Near the end of the first of my two recent posts about Hilary Mantel's controversial article about Kate Middleton and the other British Royals.....
....I drew the following parallel between Mantel's article and Jane Austen's satirical writing:
obvious[ly], "The pen is in our hands." [in Mantel's article] is a direct echo of Anne Elliot's
stirring feminist call to arms: "Men have had every advantage
of us in telling their own story. Education has been theirs in so much higher a
degree; the pen has been in their hands. I will not allow books to prove
anything." " END QUOTE
Now, I'd bet that notwithstanding my own high level of confidence that Mantel had Persuasion's Anne Elliot specifically in mind while writing that sentence in her article, more than a few of those reading my comments were skeptical of my certainty, thinking that such a phrase could easily have been reinvented a number of times by creative writers over the centuries.
Being aware of such likely skepticism, I was determined to find out what, if anything, Mantel had ever written about Jane Austen in published form, which might shed light on this question.
So imagine my anticipation, yesterday, when Google led me to Mantel's entry about.....(who else?) Jane Austen in Joseph Epstein's 2007 collection entitled Literary Genius: 25 Classic Writers Who Define English & American Literature.
Today, I was able to swing by the library and pick up a copy of that book, and then imagine my delight and sense of vindication when I was reading through Mantel's relatively short entry and came upon the following:
"...[Austen's stories] seem to be telling us something tough, enduring, and valuable about how power is negotiated, exercised, yielded. In Austen's books, history is not written by the winners, and society is not described by its overlords. Anne Elliot in Persuasion tells us, "Men have had every advantage of us in telling their own story....The pen has been in their hands."... " END QUOTE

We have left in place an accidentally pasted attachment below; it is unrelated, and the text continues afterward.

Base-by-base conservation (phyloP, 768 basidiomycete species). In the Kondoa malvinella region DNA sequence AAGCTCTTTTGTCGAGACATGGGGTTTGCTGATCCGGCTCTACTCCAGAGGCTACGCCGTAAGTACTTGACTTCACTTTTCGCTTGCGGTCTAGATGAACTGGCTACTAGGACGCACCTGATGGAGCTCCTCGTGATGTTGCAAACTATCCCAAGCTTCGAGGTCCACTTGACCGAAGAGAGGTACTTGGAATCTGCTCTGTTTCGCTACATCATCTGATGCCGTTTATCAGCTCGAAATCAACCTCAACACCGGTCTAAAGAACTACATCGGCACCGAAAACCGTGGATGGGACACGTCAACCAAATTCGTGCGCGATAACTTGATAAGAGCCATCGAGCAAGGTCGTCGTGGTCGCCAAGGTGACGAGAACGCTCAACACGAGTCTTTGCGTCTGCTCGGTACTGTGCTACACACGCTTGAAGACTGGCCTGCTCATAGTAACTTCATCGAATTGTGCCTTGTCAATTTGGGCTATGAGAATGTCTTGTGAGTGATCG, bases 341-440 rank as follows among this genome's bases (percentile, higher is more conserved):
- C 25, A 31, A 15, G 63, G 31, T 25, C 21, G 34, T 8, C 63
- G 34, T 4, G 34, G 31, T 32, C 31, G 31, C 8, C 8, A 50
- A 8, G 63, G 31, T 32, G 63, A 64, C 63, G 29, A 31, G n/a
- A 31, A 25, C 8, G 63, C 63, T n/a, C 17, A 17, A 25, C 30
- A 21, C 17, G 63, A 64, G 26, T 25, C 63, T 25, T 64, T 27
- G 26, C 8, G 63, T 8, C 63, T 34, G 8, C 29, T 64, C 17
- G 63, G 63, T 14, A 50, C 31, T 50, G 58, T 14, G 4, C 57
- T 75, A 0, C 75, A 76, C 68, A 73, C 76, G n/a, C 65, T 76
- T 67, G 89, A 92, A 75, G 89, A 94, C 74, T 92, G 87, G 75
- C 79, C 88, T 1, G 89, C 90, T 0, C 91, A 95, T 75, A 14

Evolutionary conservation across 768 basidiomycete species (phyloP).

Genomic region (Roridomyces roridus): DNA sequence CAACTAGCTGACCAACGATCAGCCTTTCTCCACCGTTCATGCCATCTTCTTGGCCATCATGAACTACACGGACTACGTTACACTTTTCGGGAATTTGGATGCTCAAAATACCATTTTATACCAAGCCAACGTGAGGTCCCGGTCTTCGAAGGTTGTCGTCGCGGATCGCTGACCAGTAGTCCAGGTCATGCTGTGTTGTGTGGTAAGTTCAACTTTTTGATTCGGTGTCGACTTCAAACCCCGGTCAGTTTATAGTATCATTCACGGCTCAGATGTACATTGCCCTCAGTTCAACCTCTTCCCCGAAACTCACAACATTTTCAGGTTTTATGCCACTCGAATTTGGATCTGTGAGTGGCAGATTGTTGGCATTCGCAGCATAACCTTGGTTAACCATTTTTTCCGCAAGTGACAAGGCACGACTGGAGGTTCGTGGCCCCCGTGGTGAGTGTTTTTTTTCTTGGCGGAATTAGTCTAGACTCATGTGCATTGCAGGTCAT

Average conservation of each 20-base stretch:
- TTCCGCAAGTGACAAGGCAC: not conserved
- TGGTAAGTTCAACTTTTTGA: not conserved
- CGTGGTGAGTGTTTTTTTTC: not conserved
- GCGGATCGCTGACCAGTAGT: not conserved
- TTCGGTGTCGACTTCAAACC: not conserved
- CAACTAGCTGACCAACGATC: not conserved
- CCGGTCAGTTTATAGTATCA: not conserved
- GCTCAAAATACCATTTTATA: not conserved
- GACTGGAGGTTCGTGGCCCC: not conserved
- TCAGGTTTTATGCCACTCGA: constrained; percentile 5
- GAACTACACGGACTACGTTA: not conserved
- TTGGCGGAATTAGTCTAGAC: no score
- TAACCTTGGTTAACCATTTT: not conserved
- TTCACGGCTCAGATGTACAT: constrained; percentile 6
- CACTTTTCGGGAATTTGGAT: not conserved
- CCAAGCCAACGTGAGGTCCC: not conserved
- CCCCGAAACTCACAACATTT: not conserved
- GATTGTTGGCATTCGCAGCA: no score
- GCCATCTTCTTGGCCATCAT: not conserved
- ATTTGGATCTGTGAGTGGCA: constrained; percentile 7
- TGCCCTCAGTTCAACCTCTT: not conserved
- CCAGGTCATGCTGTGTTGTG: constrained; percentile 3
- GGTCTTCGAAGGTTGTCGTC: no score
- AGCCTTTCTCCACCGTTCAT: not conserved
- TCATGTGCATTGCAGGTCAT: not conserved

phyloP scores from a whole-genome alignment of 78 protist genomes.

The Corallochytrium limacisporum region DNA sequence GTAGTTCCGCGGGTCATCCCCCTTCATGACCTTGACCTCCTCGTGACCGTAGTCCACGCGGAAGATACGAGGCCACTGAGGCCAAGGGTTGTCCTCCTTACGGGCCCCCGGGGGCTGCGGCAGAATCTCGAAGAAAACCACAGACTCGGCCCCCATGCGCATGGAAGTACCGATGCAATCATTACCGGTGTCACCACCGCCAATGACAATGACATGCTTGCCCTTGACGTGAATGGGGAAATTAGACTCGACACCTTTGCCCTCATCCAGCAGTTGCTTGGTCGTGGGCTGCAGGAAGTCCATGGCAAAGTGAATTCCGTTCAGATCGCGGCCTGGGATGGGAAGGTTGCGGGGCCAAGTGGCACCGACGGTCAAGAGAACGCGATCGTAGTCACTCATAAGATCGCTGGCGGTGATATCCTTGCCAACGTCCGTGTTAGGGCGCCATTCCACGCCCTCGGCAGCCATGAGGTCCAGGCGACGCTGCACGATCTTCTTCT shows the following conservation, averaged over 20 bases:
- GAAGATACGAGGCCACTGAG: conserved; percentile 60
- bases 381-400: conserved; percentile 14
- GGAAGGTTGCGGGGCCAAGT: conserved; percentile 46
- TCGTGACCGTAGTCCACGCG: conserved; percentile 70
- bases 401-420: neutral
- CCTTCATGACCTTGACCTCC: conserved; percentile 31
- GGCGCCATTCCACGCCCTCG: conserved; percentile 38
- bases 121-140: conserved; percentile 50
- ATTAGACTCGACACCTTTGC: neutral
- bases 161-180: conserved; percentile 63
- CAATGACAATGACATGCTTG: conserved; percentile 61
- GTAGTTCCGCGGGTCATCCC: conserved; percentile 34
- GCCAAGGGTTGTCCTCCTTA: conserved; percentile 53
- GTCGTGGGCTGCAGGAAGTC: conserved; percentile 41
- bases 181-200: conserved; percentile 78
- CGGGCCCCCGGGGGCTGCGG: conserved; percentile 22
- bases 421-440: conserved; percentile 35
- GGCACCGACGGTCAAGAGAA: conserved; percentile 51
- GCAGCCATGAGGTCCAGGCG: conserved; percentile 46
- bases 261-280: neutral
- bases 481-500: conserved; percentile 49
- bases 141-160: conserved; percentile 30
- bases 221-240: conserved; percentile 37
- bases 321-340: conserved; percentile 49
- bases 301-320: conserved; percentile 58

As they say in math class, Q.E.D.
Even though Mantel is clearly not a passionate Janeites (she misspells Knightley as Knightly, and does not know that JA's "poor animal" quote is not merely about "some woman", it is about niece and psychological daughter Anna Austen Lefroy!), I nonetheless strongly recommend Mantel's entry about Jane Austen
Perhaps some of you were put off by reading Elsa Solender's pretty negative review of Mantel's piece in Persuasions Online a few years ago. It's obvious why Solender didn't like Mantel's taking a satirical swipe at uncritical idolatry of the romance in Austen's novels, Mantel does not pull punches, that's for sure. But she takes on Austen's writing, and the culture of Janeites, the same way she took on the Royals in her recent article, and I gotta admire that.
Here are two brief quotes that might tantalize some of you to give it a read in its entirety:
"It was time for someone [like JA}to write, without constraint, about the constraints of private lives and about the constraints of women's lives in particular: to redefine private life and make it into art."
"In one of her two attested portraits, she wears what may be an incipient smile: a mere, ambiguous flicker. In the other, she turns her back to the viewer. It is only genius that can say, make of me what you like."
Love her, hate her, Mantel lays it all on the line.
I want to read one of her novels--any recommendations from anyone who has read her fiction?
@JaneAustenCode on Twitter
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Saturday, February 23, 2013
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